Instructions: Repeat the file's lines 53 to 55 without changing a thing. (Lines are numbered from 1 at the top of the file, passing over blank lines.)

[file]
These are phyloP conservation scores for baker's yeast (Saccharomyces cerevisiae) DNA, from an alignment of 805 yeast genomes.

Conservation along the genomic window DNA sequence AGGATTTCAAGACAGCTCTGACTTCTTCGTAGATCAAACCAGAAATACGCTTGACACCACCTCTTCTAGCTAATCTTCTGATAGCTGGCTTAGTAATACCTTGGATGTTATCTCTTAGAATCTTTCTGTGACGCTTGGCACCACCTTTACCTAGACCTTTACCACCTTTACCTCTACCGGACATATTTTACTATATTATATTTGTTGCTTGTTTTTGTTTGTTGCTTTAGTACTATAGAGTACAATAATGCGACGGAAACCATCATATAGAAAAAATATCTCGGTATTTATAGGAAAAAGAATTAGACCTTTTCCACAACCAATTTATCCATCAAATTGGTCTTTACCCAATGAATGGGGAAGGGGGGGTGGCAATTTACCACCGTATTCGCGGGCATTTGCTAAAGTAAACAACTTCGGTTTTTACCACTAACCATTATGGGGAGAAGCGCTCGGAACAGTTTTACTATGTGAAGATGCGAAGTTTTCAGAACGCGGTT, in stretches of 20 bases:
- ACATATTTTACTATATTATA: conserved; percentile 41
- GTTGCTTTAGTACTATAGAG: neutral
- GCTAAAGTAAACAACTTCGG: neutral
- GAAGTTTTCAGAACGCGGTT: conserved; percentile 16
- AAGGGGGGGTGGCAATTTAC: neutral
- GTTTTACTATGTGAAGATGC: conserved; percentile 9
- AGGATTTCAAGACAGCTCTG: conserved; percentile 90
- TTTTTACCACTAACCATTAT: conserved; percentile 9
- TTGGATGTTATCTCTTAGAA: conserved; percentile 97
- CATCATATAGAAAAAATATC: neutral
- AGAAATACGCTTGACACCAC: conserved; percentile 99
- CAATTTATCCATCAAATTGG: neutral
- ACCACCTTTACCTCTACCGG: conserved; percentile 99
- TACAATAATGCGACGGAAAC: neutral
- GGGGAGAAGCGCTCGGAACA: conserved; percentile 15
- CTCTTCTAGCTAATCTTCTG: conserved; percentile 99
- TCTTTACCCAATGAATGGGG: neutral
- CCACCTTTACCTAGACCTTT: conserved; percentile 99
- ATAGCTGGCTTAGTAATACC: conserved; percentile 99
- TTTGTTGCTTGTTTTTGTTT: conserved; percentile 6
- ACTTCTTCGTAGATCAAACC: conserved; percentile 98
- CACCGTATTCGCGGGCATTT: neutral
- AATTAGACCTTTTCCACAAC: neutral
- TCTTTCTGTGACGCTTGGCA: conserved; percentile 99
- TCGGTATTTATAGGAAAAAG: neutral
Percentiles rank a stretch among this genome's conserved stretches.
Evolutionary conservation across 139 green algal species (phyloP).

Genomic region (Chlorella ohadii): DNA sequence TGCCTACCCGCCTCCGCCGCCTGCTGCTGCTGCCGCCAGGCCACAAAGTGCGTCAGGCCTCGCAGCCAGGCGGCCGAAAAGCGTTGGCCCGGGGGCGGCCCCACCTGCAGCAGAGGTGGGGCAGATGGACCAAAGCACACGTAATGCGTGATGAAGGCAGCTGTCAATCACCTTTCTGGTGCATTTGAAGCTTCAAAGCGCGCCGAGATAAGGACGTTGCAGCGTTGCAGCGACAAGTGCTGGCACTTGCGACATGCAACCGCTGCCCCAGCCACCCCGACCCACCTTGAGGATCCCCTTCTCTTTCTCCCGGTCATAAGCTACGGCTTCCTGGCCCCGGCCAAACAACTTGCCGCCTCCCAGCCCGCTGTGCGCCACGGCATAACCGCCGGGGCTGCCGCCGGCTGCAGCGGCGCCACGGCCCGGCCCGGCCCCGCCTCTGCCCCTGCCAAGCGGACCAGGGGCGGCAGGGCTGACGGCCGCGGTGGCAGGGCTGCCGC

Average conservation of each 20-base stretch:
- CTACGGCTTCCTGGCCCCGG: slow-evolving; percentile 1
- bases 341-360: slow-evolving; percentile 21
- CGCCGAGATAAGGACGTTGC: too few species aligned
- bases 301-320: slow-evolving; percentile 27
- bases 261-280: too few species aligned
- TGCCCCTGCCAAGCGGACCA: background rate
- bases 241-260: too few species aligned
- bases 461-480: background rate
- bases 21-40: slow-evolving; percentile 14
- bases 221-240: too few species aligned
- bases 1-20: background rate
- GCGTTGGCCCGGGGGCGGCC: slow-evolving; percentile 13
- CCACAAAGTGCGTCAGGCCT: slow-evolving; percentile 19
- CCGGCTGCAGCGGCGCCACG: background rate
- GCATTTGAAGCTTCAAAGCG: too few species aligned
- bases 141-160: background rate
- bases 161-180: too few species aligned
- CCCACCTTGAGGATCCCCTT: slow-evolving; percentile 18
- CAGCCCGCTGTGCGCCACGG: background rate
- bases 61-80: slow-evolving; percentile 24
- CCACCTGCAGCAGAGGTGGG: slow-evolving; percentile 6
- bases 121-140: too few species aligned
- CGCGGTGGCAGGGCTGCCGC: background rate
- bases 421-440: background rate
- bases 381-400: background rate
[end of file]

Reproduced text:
- bases 121-140: too few species aligned
- CGCGGTGGCAGGGCTGCCGC: background rate
- bases 421-440: background rate